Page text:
Judiciary

In all these years, I was told, there was never a Christmas that Lawal did not visit my parents. He always enquired how I was doing and was in awe of all the places he was told I had been at. We got to meet in 1995 when I was first home on holidays after almost a decade. I observed that my friend had changed a lot. His parents had passed away, and Ori too. All the cattle were gone. After decades of wandering across the vast millennial savannah, by now married with grown up children, Lawal had moved into the neighbouring town and had virtually become a ‘Fulanin gida’ (home Fulani). But I could see that something was amiss – the magic and spark were gone. Lawal, I was told, had taken to too much alcohol. Mother Dearest — ever observant, with a great power of intuition — sadly noted that what Lawal was up to was ‘more than just alcohol’. I brought him gifts from abroad – shirts, a watch and things like that. Lawal quietly reminded me that our friendship – our ‘zumunci’ — went beyond any material things. He held the gifts disinterestedly with a sad, distant smile. Lawal passed away the following year after a brief illness. He is a friend and brother that I will cherish for all eternity. Today, a new breed of Fulani are on the rampage throughout our country. They have killed and maimed and wiped away entire villages in what amounts to a genocidal war. From the Jos Plateau, to Southern Kaduna, Nasarawa, Benue, Taraba, Adamawa, Kogi and as far down as Delta and Ondo, they have left nothing but dead bodies and ashes on their trail. Gurara Forum is a gathering of young men and women — most of them students – from Southern Kaduna. With their own limited resources, they have tried to document all the Fulani atrocities in Southern Kaduna. Their website provides a grim picture gallery of some of the recent killings committed by the herdsmen. Viewer discretion is counseled in visiting the site (http://www.guraraforum.org/gallery/). These mercenaries have been armed with the most sophisticated weaponry imaginable while their victims are not allowed to carry even bows and arrows in self-defence. Nobody has been arrested or convicted for these crimes. When, recently, they went on another killing spree in the village of Agatu in Benue State, all we heard are plaintive promises that grazing land will be carved out for them, with grass to be imported from Brazil. From the statistics that we have, possibly a 40,000 souls have perished under these herdsmen of our doomsday apocalypse. Rural livelihoods have been destroyed, with a looming food crisis rearing its ugly head for the first time in the Middle Belt, which remains incontrovertibly the bread basket of our country. Many reasons have been adduced from this unfortunate turn of events. There are those who blame the devastating impact of climate change – desertification — and the lot. There is also the Malthusian demographic nightmare of population increasingly geometrically against dwindling water and other natural resources, including land space. I would also point to the factor of politics. In our political era, politicians have been known to import mercenaries and millions of illegal immigrants to boost their potential voting blocs and also to use them to settle differences by the barrel of the gun. Some crypto-communist pseudo-intellectuals have whitewashed these atrocities as anodyne problems of ‘cattle rustling’ and ‘rural banditry’. And anybody who expresses anger and outrage is committing ‘hate speech’. To my mind, those who implicitly deny the sanctity of human life while covering up diabolical atrocities in meaningless intellectual abstractions are the real purveyors of hate, not we, the victims. Nobody has been held to account for any of these killings. Probably more souls have perished from these genocidal killings than from Boko Haram. The recent attempt to conflate Boko Haram with the marauding herdsmen is nothing short of sophistry at its worst. Boko Haram and the marauding herdsmen are different species of the same rampaging Jihadist tiger. But they are not interchangeable, even if they belong to the same ruling spirit of violence and death. They may well be part of the overall strategy of conquest and subjugation by force of arms. The Middle Belt are what they are because they were never defeated by Jihad. What their forebears could not achieve, their misguided progenies of today believe they can by chicanery and sheer wickedness. Those who live by the sword will surely perish by the sword. I humbly submit that most of these so-called ‘herdsmen’ are mercenaries from outside Nigeria. They cannot be relations of my late friend and brother Lawal or my uncle Mallam Baanni. They are foreign mercenaries imported into our country to kill, overwhelm and colonize. Whose ancestral land is going to be handed over to foreign marauding mercenaries who have committed murder on such a scale? For me, the only prudent way of tackling this menace is to for the Nigerian military to restore the dispossessed people back to their villages and to enforce the rural piece across all the troubled areas. We need a proper census of all the Fulani herdsmen and their cattle. Those of them who are not bona fide citizens should be repatriated to Mali, Niger, Chad, Cameroon or wherever they are supposed to have come from. The Government of Ghana, ever more efficient and more vigilant than ours, recently repatriated over 50,000 Fulani herdsmen and their cattle, with a terse warning that they would never be permitted to get away with the kind of violations they have perpetrated in Nigeria. I am not opposed to the idea of grazing reserves. The idea, which goes as far back as the days of Ahmadu Bello, the first Premier of the Northern Region, has never proven successful. In the far-North, it was tried without much success. Indigenous Hausa-Habe farmers were much opposed to it. The Fulani themselves could not be forced to reinvent themselves as sedentary people. In Kachia, in my own homeland of Southern Kaduna, a huge grazing reserve was carved out for Fulani communities some thirty years ago. Until today, none of the indigenous communities have been compensated for the forcible dispossession of their land and the turning-over of ancestral to an alien people. Not only have these Fulanis been involved in violent killings of local people, they are now claiming autochthonous usufructuary rights to the land and are asserting their entitlement to a separate chiefdom. As far as I know, this amounts to an act of colonisation by theft and gerrymandering subterfuge. This is not to say that grazing reserves should not be revisited. I would encourage such reserves to be created in the States of the core North where the Fulanis naturally belong. Land for such purpose should be negotiated with local communities and properly gazetted on 99-year leaseholds, with adequate compensation by the States and the Federal Government. Such reserves can also go with the grass importation proposition that Agriculture Minister Audu Ogbeh is coming up with. For more than a century, the Enclosure Movement in England was provoked by the same problem of relentless clashes between farmers and herdsmen. The rural communities were so fervent in their campaign that the British Parliament had to pass the Enclosure Act 1773. By this act, herdsmen were required to keep their cattle within bounds. Until today, any animal that trespasses into the farmland of an Englishman ipso facto becomes his property. It has brought peace and prosperity to the glorious English countryside. We in Nigeria need to borrow such a piece of jurisprudence. Peripatetic cattle rearing is not only primitive; it is irksome to the common peace. Cattle that travel up and down lose half of their economic value compared to those that are kept in one place. I believe our government owes responsibility to promote the development of the Fulani as a community. When I was an undergraduate of Ahmadu Bello University, our then Vice-Chancellor, Ahmadu Abubakar told us a deeply moving story about his upbringing. He lived in rural Adamawa as a Fulani shepherd boy. While tending the cattle he would eavesdrop a classroom to hear what was being taught. He was captivated with arithmetic. The teacher, noticing his curiosity, enquired about his parentage. His father was approached to allow the boy to join the school. After much persuasion, and with the greatest reluctance, young Iya Abubakar was allowed to join the class. He turned to be a mathematical prodigy. After a brilliant performance in elementary school he gained admission into the prestigious Government College, Zaria (now Barewa College). He distinguished himself in Zaria and was admitted into University College, Ibadan, where he graduated with First Class Honours in Mathematics. From there it was on to Cambridge University in England where he bagged a brilliant doctorate in Applied Mathematics. Iya Abubakar became a professor of mathematics at ABU Zaria at the uncommon age of 27. A consultant to NASA, he is one of the world’s greatest living mathematicians. I believe there are more Iya Abubakars among the Fulani youths tending cattle all over our country. Instead of them being armed with AK-47s and fomenting trouble everywhere, we should nurture them to bring out their talents and genius. A more sedentary lifestyle might have to be enforced as the Brits did with their Enclosure laws at the end of the eighteenth century. This madness must stop.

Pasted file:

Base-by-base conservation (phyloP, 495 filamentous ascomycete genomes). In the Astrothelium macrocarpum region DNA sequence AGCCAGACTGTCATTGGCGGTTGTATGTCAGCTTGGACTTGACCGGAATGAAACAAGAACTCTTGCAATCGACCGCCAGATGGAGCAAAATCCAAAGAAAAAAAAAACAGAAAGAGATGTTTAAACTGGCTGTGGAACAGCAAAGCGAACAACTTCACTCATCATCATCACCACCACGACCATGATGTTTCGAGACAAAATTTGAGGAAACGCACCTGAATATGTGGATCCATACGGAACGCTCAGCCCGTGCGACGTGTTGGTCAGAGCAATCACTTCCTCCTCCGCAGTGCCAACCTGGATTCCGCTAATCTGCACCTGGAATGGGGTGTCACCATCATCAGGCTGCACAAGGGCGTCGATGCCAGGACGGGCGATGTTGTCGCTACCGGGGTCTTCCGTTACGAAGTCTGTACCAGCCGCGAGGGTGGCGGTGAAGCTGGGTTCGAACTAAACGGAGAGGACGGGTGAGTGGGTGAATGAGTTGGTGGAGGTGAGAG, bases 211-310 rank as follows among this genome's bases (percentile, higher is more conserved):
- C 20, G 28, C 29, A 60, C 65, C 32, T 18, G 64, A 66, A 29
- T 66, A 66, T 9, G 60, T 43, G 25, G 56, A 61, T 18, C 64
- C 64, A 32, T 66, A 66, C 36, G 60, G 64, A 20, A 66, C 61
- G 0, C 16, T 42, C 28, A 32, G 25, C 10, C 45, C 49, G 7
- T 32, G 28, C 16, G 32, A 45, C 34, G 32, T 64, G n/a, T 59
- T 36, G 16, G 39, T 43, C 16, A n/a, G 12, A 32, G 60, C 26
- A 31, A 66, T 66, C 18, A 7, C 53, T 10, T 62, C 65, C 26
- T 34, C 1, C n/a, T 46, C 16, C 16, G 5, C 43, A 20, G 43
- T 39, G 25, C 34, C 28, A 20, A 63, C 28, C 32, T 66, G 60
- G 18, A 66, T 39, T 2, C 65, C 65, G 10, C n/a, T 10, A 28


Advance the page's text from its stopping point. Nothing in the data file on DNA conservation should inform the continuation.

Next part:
In all these years, I was told, there was never a Christmas that Lawal did not visit my parents. He always enquired how I was doing and was in awe of all the places he […]